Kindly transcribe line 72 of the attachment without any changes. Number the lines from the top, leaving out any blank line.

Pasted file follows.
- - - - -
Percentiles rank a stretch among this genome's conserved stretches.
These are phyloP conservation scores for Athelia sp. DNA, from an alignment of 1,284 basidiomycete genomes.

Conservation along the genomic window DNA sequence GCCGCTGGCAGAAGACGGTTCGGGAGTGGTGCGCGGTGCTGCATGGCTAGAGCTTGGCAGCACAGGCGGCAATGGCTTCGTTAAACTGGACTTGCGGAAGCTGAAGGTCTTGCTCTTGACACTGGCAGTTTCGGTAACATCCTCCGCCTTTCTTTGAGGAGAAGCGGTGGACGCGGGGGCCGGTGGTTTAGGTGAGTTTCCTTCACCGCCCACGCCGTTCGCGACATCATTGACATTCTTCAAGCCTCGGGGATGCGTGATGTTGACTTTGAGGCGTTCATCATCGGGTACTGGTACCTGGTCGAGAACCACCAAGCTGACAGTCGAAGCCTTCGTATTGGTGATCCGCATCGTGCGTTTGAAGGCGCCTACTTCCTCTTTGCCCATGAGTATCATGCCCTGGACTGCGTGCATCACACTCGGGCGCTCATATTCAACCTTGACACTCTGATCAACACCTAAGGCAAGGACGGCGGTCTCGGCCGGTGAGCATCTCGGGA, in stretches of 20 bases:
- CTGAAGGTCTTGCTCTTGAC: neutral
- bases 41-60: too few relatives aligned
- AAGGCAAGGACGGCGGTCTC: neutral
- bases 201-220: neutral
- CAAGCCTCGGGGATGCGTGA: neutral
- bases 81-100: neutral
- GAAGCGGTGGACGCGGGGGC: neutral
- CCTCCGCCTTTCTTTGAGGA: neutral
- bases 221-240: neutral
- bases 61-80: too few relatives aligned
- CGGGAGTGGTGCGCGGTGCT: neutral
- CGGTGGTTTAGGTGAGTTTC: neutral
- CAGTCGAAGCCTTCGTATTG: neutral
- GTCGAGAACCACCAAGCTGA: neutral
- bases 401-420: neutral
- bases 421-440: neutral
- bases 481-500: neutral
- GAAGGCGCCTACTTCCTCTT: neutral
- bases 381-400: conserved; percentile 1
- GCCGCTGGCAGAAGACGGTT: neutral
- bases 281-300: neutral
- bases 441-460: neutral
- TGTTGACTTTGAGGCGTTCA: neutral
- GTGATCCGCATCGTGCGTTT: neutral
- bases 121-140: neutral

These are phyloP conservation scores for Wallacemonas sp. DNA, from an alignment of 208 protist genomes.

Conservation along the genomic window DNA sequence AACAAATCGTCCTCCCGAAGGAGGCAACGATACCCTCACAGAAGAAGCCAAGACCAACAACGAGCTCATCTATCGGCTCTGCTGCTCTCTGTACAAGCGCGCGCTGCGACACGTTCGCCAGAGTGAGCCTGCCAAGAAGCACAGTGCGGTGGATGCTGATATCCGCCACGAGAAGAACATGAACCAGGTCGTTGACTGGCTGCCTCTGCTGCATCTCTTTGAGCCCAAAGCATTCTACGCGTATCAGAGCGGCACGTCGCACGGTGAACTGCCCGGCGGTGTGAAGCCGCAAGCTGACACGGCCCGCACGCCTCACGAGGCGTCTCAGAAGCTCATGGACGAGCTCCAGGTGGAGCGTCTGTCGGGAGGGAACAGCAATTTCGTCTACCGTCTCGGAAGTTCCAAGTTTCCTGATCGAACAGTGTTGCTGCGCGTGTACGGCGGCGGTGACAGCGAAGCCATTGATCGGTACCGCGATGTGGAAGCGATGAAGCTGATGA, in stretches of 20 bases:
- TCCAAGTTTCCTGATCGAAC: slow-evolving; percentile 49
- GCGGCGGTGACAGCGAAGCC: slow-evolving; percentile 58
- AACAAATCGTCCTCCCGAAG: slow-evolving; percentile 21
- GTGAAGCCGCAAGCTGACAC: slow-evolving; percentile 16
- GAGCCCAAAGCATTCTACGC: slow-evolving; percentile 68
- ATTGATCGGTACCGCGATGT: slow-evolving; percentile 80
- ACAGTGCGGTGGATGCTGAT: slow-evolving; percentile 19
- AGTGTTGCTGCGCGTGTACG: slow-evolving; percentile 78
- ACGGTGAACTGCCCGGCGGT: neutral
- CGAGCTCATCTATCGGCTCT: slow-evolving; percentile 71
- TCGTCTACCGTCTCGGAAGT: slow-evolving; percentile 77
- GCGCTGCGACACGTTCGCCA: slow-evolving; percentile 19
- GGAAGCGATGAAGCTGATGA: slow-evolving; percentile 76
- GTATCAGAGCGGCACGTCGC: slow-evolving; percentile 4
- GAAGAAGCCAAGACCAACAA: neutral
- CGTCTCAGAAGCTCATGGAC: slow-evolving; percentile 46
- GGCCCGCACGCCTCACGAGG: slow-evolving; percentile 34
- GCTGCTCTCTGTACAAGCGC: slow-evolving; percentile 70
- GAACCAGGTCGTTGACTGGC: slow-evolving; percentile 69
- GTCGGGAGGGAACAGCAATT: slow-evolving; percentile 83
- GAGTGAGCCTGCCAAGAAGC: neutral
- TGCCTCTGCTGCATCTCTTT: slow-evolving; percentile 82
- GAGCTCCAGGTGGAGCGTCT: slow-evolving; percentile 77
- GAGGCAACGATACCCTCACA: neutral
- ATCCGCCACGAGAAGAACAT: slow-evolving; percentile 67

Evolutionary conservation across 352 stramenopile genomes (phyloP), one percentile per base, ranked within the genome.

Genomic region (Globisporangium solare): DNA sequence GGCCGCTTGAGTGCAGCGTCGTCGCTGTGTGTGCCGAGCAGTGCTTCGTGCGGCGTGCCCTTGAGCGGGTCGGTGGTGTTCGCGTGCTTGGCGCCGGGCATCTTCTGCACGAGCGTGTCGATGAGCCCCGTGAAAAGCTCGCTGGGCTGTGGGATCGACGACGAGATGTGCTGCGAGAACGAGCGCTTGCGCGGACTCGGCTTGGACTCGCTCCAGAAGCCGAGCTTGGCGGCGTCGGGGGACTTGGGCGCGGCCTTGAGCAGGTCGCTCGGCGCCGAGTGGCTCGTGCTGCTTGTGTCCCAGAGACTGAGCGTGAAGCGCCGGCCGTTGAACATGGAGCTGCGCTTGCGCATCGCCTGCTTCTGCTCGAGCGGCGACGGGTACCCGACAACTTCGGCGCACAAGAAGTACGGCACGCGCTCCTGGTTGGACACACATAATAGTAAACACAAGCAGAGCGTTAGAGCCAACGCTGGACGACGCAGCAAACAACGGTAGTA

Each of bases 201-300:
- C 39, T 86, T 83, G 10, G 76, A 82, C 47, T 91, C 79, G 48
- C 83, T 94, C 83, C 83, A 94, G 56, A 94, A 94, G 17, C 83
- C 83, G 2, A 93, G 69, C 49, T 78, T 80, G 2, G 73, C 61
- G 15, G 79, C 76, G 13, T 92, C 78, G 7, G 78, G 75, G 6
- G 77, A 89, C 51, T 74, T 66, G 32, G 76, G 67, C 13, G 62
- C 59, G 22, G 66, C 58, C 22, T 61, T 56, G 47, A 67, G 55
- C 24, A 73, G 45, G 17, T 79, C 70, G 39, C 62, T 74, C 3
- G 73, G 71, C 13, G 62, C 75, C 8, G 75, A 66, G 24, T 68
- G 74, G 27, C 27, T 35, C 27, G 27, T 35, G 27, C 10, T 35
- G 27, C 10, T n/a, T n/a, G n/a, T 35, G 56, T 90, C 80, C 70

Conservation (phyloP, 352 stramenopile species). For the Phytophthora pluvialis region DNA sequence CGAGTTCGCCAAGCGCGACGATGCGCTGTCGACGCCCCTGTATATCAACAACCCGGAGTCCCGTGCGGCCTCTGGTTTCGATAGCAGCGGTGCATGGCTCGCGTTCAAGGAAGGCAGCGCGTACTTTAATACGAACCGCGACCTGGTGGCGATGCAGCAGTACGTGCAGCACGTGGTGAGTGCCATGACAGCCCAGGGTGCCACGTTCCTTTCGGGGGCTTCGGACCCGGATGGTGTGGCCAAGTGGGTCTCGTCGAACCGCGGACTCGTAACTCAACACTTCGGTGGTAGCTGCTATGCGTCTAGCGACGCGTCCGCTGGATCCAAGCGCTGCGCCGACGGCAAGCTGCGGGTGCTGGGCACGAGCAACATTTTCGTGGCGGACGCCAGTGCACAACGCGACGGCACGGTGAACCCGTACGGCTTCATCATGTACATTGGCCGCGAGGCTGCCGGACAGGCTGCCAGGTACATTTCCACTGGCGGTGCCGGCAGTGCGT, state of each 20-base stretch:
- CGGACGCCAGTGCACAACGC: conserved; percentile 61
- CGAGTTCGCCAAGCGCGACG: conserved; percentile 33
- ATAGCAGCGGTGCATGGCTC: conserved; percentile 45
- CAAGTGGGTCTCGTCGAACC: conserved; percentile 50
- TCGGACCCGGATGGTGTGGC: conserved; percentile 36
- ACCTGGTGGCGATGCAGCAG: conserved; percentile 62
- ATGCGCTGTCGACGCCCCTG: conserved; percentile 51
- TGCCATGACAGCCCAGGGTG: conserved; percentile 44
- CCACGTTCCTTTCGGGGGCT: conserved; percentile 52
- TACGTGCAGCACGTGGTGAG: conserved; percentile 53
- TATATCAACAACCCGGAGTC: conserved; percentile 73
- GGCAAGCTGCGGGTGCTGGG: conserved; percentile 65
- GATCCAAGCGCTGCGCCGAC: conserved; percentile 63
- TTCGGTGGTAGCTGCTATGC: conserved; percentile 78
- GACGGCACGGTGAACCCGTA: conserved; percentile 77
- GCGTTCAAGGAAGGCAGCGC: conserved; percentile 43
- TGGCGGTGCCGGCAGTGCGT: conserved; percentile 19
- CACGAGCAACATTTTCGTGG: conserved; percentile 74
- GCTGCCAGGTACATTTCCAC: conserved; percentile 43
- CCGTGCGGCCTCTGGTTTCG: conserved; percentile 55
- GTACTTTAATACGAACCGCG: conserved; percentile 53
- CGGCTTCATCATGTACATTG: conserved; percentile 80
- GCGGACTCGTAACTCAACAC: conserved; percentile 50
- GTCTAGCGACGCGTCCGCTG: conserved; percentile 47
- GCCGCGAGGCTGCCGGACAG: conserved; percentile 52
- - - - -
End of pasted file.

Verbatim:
- ATAGCAGCGGTGCATGGCTC: conserved; percentile 45